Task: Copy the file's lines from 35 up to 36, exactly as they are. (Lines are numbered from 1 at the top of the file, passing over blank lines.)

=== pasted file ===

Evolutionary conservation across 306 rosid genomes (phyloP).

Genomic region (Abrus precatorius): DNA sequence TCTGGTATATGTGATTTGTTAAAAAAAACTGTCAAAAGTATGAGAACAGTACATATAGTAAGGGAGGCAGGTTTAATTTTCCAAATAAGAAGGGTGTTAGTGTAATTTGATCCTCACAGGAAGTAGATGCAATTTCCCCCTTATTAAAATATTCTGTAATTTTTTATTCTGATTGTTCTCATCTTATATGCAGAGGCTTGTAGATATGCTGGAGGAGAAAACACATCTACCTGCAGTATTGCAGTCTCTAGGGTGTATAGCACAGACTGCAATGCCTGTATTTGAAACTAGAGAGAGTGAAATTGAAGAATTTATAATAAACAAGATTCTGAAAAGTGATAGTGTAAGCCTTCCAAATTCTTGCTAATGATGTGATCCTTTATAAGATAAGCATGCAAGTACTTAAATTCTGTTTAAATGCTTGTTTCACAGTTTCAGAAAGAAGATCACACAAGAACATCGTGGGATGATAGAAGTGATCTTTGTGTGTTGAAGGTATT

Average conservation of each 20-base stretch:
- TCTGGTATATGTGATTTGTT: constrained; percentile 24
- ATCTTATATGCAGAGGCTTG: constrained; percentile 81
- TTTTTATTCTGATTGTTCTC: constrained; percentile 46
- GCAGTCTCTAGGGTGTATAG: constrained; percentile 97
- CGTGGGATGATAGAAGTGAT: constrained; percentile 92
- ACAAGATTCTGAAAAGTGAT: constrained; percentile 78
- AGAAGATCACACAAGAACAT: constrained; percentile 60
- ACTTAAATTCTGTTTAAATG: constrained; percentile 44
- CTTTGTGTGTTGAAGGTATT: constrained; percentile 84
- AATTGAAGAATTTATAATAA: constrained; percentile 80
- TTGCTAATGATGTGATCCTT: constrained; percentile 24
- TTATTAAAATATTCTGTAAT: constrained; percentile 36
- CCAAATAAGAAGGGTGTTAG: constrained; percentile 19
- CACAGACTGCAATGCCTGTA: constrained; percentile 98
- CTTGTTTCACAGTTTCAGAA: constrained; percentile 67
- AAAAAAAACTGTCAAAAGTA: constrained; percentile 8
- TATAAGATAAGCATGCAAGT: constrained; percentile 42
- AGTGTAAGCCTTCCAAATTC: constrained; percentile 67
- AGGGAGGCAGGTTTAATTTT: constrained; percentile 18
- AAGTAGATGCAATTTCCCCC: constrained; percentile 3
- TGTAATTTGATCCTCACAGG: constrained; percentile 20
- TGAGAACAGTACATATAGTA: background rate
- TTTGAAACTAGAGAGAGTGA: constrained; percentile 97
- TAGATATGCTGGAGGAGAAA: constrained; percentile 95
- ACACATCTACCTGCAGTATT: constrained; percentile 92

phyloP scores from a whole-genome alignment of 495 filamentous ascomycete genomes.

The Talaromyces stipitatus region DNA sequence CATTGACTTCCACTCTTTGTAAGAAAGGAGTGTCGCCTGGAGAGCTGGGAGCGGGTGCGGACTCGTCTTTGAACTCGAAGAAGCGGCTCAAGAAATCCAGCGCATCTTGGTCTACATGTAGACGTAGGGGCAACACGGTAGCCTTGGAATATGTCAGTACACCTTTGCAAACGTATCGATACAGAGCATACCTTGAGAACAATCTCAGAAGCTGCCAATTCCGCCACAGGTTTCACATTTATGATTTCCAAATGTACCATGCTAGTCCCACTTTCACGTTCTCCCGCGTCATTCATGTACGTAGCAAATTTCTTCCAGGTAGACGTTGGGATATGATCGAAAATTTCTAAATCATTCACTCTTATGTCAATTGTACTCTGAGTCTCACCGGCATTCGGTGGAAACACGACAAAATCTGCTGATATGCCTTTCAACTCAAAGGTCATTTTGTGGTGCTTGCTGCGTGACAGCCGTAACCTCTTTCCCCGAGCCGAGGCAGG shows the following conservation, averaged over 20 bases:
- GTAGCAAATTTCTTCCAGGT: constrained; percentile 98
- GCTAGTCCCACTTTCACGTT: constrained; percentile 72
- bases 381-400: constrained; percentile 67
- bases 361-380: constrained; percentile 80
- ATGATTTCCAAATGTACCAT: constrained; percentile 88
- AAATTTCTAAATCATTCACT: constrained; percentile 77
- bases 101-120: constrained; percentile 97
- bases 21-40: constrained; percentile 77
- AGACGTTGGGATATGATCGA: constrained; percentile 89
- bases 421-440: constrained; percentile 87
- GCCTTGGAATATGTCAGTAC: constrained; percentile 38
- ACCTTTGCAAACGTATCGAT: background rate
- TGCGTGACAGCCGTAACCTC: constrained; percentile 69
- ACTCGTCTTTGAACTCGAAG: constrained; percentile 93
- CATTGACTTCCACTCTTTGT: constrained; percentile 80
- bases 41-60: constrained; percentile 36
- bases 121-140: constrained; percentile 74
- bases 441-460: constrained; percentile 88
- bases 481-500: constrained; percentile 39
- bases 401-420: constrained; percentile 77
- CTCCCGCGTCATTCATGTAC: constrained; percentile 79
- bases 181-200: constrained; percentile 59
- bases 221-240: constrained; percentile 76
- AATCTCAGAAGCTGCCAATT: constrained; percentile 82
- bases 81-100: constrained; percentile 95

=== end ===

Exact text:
- ATGATTTCCAAATGTACCAT: constrained; percentile 88
- AAATTTCTAAATCATTCACT: constrained; percentile 77